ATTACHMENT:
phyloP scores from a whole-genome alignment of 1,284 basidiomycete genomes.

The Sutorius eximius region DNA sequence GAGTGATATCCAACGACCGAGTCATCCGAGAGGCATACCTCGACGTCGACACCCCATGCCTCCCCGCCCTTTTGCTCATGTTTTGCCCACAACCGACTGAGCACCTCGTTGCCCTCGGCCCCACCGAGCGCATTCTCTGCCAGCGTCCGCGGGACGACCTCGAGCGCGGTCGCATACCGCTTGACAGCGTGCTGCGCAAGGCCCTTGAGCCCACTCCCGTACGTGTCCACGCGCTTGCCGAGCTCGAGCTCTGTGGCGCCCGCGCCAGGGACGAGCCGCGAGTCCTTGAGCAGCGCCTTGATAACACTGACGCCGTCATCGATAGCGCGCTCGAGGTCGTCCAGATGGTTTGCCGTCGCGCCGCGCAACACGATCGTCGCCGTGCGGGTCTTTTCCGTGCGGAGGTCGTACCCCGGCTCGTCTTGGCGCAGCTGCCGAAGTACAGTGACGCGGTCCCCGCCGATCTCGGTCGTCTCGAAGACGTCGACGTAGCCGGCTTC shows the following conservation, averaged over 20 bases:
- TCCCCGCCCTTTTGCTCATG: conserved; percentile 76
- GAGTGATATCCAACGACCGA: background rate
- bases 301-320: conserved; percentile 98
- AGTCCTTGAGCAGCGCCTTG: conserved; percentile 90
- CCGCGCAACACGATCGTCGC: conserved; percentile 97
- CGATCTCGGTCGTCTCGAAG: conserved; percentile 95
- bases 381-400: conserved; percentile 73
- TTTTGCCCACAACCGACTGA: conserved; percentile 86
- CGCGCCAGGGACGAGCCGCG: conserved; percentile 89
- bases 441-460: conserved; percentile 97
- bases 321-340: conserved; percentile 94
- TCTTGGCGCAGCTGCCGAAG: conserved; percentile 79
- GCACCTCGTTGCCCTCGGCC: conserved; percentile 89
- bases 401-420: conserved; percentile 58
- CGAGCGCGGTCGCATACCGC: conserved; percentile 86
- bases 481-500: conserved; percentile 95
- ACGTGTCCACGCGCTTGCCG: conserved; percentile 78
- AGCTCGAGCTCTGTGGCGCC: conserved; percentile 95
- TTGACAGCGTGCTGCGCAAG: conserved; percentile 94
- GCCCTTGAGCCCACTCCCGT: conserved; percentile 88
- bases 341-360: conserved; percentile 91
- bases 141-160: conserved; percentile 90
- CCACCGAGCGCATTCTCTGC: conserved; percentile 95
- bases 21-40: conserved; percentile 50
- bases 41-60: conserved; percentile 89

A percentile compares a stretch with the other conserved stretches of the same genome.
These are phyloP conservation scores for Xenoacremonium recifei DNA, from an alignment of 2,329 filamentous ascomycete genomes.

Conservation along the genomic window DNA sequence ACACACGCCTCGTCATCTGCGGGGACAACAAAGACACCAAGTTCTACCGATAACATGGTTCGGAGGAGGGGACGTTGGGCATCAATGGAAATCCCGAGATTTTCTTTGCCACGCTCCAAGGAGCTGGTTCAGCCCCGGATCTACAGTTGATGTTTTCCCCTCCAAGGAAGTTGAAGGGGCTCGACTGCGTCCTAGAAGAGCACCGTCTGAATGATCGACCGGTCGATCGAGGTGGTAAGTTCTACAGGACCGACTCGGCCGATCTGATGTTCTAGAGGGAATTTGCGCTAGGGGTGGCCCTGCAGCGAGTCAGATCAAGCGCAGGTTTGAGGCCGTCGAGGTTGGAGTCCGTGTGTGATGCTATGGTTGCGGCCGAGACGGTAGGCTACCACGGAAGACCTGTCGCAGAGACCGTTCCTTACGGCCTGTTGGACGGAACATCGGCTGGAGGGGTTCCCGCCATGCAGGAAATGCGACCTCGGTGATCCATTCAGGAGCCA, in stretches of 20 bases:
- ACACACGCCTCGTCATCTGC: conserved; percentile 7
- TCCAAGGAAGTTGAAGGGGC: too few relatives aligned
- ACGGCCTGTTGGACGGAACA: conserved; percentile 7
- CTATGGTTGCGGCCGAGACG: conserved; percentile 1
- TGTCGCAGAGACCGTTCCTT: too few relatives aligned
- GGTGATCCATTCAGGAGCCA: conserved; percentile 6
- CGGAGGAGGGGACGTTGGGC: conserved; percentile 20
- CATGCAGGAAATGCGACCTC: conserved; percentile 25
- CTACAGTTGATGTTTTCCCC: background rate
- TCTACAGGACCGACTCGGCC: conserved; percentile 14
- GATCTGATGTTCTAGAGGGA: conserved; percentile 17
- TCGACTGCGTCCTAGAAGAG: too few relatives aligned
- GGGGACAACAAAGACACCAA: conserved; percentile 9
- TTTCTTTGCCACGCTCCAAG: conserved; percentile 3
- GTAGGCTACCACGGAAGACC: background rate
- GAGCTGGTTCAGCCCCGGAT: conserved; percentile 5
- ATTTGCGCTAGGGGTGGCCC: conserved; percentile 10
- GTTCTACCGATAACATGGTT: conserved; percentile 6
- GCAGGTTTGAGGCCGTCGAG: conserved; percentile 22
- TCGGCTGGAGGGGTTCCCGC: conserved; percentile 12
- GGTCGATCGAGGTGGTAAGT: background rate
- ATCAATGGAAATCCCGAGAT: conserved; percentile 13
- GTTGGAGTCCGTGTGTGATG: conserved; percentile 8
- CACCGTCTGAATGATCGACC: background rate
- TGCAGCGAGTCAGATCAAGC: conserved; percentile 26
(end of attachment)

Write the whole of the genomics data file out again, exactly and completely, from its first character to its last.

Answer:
phyloP scores from a whole-genome alignment of 1,284 basidiomycete genomes.

The Sutorius eximius region DNA sequence GAGTGATATCCAACGACCGAGTCATCCGAGAGGCATACCTCGACGTCGACACCCCATGCCTCCCCGCCCTTTTGCTCATGTTTTGCCCACAACCGACTGAGCACCTCGTTGCCCTCGGCCCCACCGAGCGCATTCTCTGCCAGCGTCCGCGGGACGACCTCGAGCGCGGTCGCATACCGCTTGACAGCGTGCTGCGCAAGGCCCTTGAGCCCACTCCCGTACGTGTCCACGCGCTTGCCGAGCTCGAGCTCTGTGGCGCCCGCGCCAGGGACGAGCCGCGAGTCCTTGAGCAGCGCCTTGATAACACTGACGCCGTCATCGATAGCGCGCTCGAGGTCGTCCAGATGGTTTGCCGTCGCGCCGCGCAACACGATCGTCGCCGTGCGGGTCTTTTCCGTGCGGAGGTCGTACCCCGGCTCGTCTTGGCGCAGCTGCCGAAGTACAGTGACGCGGTCCCCGCCGATCTCGGTCGTCTCGAAGACGTCGACGTAGCCGGCTTC shows the following conservation, averaged over 20 bases:
- TCCCCGCCCTTTTGCTCATG: conserved; percentile 76
- GAGTGATATCCAACGACCGA: background rate
- bases 301-320: conserved; percentile 98
- AGTCCTTGAGCAGCGCCTTG: conserved; percentile 90
- CCGCGCAACACGATCGTCGC: conserved; percentile 97
- CGATCTCGGTCGTCTCGAAG: conserved; percentile 95
- bases 381-400: conserved; percentile 73
- TTTTGCCCACAACCGACTGA: conserved; percentile 86
- CGCGCCAGGGACGAGCCGCG: conserved; percentile 89
- bases 441-460: conserved; percentile 97
- bases 321-340: conserved; percentile 94
- TCTTGGCGCAGCTGCCGAAG: conserved; percentile 79
- GCACCTCGTTGCCCTCGGCC: conserved; percentile 89
- bases 401-420: conserved; percentile 58
- CGAGCGCGGTCGCATACCGC: conserved; percentile 86
- bases 481-500: conserved; percentile 95
- ACGTGTCCACGCGCTTGCCG: conserved; percentile 78
- AGCTCGAGCTCTGTGGCGCC: conserved; percentile 95
- TTGACAGCGTGCTGCGCAAG: conserved; percentile 94
- GCCCTTGAGCCCACTCCCGT: conserved; percentile 88
- bases 341-360: conserved; percentile 91
- bases 141-160: conserved; percentile 90
- CCACCGAGCGCATTCTCTGC: conserved; percentile 95
- bases 21-40: conserved; percentile 50
- bases 41-60: conserved; percentile 89

A percentile compares a stretch with the other conserved stretches of the same genome.
These are phyloP conservation scores for Xenoacremonium recifei DNA, from an alignment of 2,329 filamentous ascomycete genomes.

Conservation along the genomic window DNA sequence ACACACGCCTCGTCATCTGCGGGGACAACAAAGACACCAAGTTCTACCGATAACATGGTTCGGAGGAGGGGACGTTGGGCATCAATGGAAATCCCGAGATTTTCTTTGCCACGCTCCAAGGAGCTGGTTCAGCCCCGGATCTACAGTTGATGTTTTCCCCTCCAAGGAAGTTGAAGGGGCTCGACTGCGTCCTAGAAGAGCACCGTCTGAATGATCGACCGGTCGATCGAGGTGGTAAGTTCTACAGGACCGACTCGGCCGATCTGATGTTCTAGAGGGAATTTGCGCTAGGGGTGGCCCTGCAGCGAGTCAGATCAAGCGCAGGTTTGAGGCCGTCGAGGTTGGAGTCCGTGTGTGATGCTATGGTTGCGGCCGAGACGGTAGGCTACCACGGAAGACCTGTCGCAGAGACCGTTCCTTACGGCCTGTTGGACGGAACATCGGCTGGAGGGGTTCCCGCCATGCAGGAAATGCGACCTCGGTGATCCATTCAGGAGCCA, in stretches of 20 bases:
- ACACACGCCTCGTCATCTGC: conserved; percentile 7
- TCCAAGGAAGTTGAAGGGGC: too few relatives aligned
- ACGGCCTGTTGGACGGAACA: conserved; percentile 7
- CTATGGTTGCGGCCGAGACG: conserved; percentile 1
- TGTCGCAGAGACCGTTCCTT: too few relatives aligned
- GGTGATCCATTCAGGAGCCA: conserved; percentile 6
- CGGAGGAGGGGACGTTGGGC: conserved; percentile 20
- CATGCAGGAAATGCGACCTC: conserved; percentile 25
- CTACAGTTGATGTTTTCCCC: background rate
- TCTACAGGACCGACTCGGCC: conserved; percentile 14
- GATCTGATGTTCTAGAGGGA: conserved; percentile 17
- TCGACTGCGTCCTAGAAGAG: too few relatives aligned
- GGGGACAACAAAGACACCAA: conserved; percentile 9
- TTTCTTTGCCACGCTCCAAG: conserved; percentile 3
- GTAGGCTACCACGGAAGACC: background rate
- GAGCTGGTTCAGCCCCGGAT: conserved; percentile 5
- ATTTGCGCTAGGGGTGGCCC: conserved; percentile 10
- GTTCTACCGATAACATGGTT: conserved; percentile 6
- GCAGGTTTGAGGCCGTCGAG: conserved; percentile 22
- TCGGCTGGAGGGGTTCCCGC: conserved; percentile 12
- GGTCGATCGAGGTGGTAAGT: background rate
- ATCAATGGAAATCCCGAGAT: conserved; percentile 13
- GTTGGAGTCCGTGTGTGATG: conserved; percentile 8
- CACCGTCTGAATGATCGACC: background rate
- TGCAGCGAGTCAGATCAAGC: conserved; percentile 26